What makes a hero? Untold numbers of authors have tried to answer that question, all the while knowing that there can never be a simple solution to such a complex equation. Defining heroism is as slippery as defining humanity — as well as defining the culture that happens to be surrounding it any given moment. Which is why genre exercises like The Clockwork Dagger, the debut novel by Beth Cato, have their work cut out for them.
The book is as steampunk as they come: Dirigibles lumber overhead, wind-up mechanical marvels abound, and a pseudo-Victorian level of industrial technology is mixed with alchemy and magic. Cato's richly anachronistic setting only makes the definition of hero that much harder pin down. That she pulls it off so winningly is something of a marvel itself.
In The Clockwork Dagger, Octavia Leander is a 22-year-old medician — a doctor, in other words, although the similarity between the words "medician" and "magician" is not accidental — who embarks on a voyage aboard the airship Argus. Her mission has as much to do with her own soul-searching as it does with mercy. Orphaned at age 12 after a Hindenburg-like disaster killed everyone else in her village, she's the child of a world perpetually at war. Her country, an empire in decline, is exhausted from beating down a rebellion in a region known as the Waste; she isn't aboard the Argus long before she falls into the middle of that conflict. Attempts on lives are made. Skulking and skulduggery ensue. And an elite, semi-mythical wing of the Queen's guard — called The Clockwork Daggers — winds up being slightly less mythical than previously advertised.
Any fan of steampunk will tell you that the phrase "Clockwork Dagger" doesn't make any sense. In the genre, "clockwork" is used freely to describe the intricate, elaborate engineering that animates everything from mechanical animals to humanoid automatons (some of which also appear in The Clockwork Dagger, although they're kept to a tactful minimum). A dagger is, well, just a dagger — no moving parts, and hence very hard to apply "clockwork" to. Cato addresses this head-on, and it's the first hint that she's in the process of lovingly, subtly turning steampunk on its head.
For a book that's so solidly in the steampunk wheelhouse, The Clockwork Dagger is bracingly progressive. Sure, Octavia is spirited, self-possessed, and proto-feminist in a world that has yet to fully recognize the rights of women; that's not unusual. But Cato brings a broader range of viewpoints and backgrounds into steampunk, which is far too often a whitewashed genre. She also tackles the fundamental issue of otherness: Who do we consider our enemies, and why? And how can a hero function without being sure? Steampunk too often glosses over its glorification of colonialism and imperialism, and while The Clockwork Dagger isn't trying to reinvent the wheel in that regard, it consciously does better — not just because the genre needs it, but because it makes for a grander story.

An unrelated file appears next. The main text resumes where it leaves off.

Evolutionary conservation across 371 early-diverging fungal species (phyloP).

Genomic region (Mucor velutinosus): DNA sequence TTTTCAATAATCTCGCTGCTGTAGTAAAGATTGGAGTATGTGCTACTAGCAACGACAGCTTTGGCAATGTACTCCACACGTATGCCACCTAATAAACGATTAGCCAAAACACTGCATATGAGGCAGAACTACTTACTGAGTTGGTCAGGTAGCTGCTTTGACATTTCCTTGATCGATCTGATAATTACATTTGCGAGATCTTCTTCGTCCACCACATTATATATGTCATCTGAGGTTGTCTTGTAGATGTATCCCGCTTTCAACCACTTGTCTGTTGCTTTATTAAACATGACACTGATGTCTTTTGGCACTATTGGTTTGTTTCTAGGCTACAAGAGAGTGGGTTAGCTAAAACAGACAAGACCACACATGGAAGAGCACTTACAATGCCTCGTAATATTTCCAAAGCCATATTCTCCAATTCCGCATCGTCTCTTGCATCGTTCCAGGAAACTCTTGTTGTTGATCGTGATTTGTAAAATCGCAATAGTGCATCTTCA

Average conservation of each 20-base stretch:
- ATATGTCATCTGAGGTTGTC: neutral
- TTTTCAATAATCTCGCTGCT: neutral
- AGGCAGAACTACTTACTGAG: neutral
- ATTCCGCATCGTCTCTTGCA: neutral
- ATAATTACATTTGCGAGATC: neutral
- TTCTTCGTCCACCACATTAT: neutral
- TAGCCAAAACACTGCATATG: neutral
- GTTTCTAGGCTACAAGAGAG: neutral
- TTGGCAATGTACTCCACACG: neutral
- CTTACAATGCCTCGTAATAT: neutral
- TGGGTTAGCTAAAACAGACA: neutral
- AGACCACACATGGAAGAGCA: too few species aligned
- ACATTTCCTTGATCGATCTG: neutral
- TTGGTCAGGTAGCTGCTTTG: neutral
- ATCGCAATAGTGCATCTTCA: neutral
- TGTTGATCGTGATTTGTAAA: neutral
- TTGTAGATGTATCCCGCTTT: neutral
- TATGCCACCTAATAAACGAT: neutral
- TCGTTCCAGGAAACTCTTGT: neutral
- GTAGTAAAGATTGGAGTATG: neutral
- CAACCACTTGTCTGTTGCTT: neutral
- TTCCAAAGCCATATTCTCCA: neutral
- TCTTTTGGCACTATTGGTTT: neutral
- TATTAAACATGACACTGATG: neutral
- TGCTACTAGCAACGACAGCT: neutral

Octavia doesn't set out to be a hero, and in a way, she doesn't become one, at least in the expected sense. She's a healer. Punching or pushing or shouting her way out of a fight isn't an option. Plus, her conflicts can't all be addressed that way: Even her chosen vocation, medician, is beset by an ideological struggle between those, like Octavia, who believe healing powers stem from faith, and those who are so taken by the new technology of airships and clockwork creatures that they see mysticism as backward superstition. In her struggle to reconcile these disparate forces — not to mention uncover the secrets of her fellow passengers aboard the Argus — she becomes a different kind of hero: One who thinks, cares, and nurtures as actively and powerfully as a member of The Clockwork Daggers can fight.
Cato juggles the issues with grace and ease. Her prose is bright and chiming, and her plot speeds by, brisk and uncluttered — but it isn't simple. She paints real-world concerns like war profiteering, biological warfare, and patriotic jingoism with allegorical resonance. Above all, though, Cato has crafted an effortlessly charismatic story. It occasionally dips into cliché, but she never lets it linger there long.
As a piece of genre fiction, The Clockwork Dagger works on two levels: It doesn't assume that the reader has any familiarity with steampunk, yet it hits all the high notes that steampunk fans crave. Then it pokes those tropes to just the right degree. It's an action tale that's as thought-provoking as it is rollicking — and a statement about how heroes don't always fit our definitions, nor should they.